Varicose veins are a bit of a pain in pregnancy

Varicose veins in pregnancy are caused by a combination of factors, including hormones, weakening of the vein walls and less efficient functioning of the vein valves.

As blood begins to pool around the weakened parts of a vein, the vein wall stretches and loosens, which in turn causes visible and painful swelling of the vein.

A pain in the vein in the legs

Varicose veins in the legs are one of the most common and well-known of all pregnancy-related health conditions affecting mothers-to-be.

Varicose veins in the legs typically develop as a result of your growing child and changing body. Your placenta and womb exert pressure on the veins around your pelvis and the inferior vena cava (the main vein involved in carrying deoxygenated blood from your lower body to your heart), making it more difficult for the blood to travel efficiently

This, together with the increased blood volume inherent in pregnancy and the production of progesterone which relaxes the blood vessels, ultimately results in the appearance of varicose veins.

Try not to worry though, around four in ten women experience varicose veins in the legs during pregnancy and, although sometimes painful and unsightly, this is largely a transient phenomenon; expect them to subside if not clear up altogether within a few weeks or months of giving birth.

Treating varicose veins during pregnancy

There are many ways you may be able to reduce the pain and discomfort of varicose veins during your pregnancy. Try to keep moderately active, try to keep from gaining any unnecessary weight and, whenever possible, try not to be on your feet for extended periods, while being sure to elevate your feet and legs when you get the chance.

Additionally, you can:

  • Try not to sit with your legs or ankles crossed
  • Sleep on your left side
  • Wear specialised support tights

A pain in the vein in the vulva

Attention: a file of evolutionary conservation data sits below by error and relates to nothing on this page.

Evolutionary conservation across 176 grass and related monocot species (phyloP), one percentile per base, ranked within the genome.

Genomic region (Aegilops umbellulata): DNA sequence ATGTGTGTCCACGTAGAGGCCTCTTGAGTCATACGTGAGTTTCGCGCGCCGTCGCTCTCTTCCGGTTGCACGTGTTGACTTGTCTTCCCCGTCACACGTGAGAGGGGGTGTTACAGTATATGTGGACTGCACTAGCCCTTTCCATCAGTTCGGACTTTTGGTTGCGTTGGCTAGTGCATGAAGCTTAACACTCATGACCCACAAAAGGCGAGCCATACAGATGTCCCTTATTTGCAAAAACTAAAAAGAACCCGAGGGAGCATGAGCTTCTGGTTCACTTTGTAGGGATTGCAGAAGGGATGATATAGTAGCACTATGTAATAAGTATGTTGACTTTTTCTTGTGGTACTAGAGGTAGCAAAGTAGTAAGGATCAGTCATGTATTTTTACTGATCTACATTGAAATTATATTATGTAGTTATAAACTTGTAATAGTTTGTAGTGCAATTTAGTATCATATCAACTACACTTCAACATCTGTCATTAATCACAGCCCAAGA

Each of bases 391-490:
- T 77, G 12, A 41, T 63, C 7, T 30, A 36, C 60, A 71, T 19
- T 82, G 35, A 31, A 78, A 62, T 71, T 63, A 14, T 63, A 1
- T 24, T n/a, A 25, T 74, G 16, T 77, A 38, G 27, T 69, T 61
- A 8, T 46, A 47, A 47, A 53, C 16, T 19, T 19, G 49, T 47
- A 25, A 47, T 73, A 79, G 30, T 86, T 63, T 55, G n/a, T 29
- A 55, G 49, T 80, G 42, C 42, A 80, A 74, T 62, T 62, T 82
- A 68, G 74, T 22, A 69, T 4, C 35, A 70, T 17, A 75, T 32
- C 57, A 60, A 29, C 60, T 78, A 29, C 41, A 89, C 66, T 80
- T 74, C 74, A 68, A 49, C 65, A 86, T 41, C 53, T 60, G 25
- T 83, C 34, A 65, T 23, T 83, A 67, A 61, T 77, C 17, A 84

A less commonly known condition of pregnancy is the appearance of varicose veins in the vulva and/or vagina and/or labia. Although not unheard of in the first and second trimesters of pregnancy, they most usually occur in the third trimester when your body is really beginning to find it hard to find sufficient room to accommodate all of baby, placenta and expanding womb.

Unfortunately, so-called vulvar varicosities can be both embarrassing and painful. Typically they feel tingly and swollen like a bee sting and may look bulbous, bruised in colour, twisted and sometimes gnarled like tree roots. Sometimes they can be relatively asymptomatic and not give you trouble.

There may be little you can do to really address the root cause of vulvar varicosities, but there are at least some things you can do to alleviate the pain of the swollen veins. These include the following:

  • Support garments – there are products available specifically designed to treat the pain of vulvar variscosities. Try ordering one online.
  • Regular rest – try not to stand for too long. Sit or lie down when possible.
  • Take to the water – being in the water reduces pressure on your pelvis by lifting the baby slightly while improving blood flow.
  • Raise your hips – placing a cushion or folded towel beneath your hips when you lie down can provide relief by improving blood flow.
  • Apply a cold compresses – applying a cold compress to your vulva can provide instant relief to your pain and discomfort.

It is worth remembering that there are other causes of pain in the pelvic and vaginal regions, including conditions such as pelvic girdle pain (PGP), a condition caused by the hormone relaxin and affecting or softening your sacroiliac joints. PGP frequently presents itself with pain in the pelvis, lower back, thighs, groin and pubis.

You have vulvar varicosities. Will you need a C-section?

However painful the veins around your vulva, labia or vagina may feel, varicose veins are soft and compressible and therefore present no impediment to a normal, healthy vaginal delivery. Even in the event that they do rupture – a relatively rare occurrence – it is important to remember that blood flow to varicose veins is low so there is unlikely to be much in the way of bleeding.

Important – If you or your child are unwell you should seek medical advice from a professional – contact your GP or visit an A&E department in an emergency. While My BabyManual strives to provide dependable and trusted advice 24/7 via our website pages, we cannot provide individual answers to specific healthcare questions.
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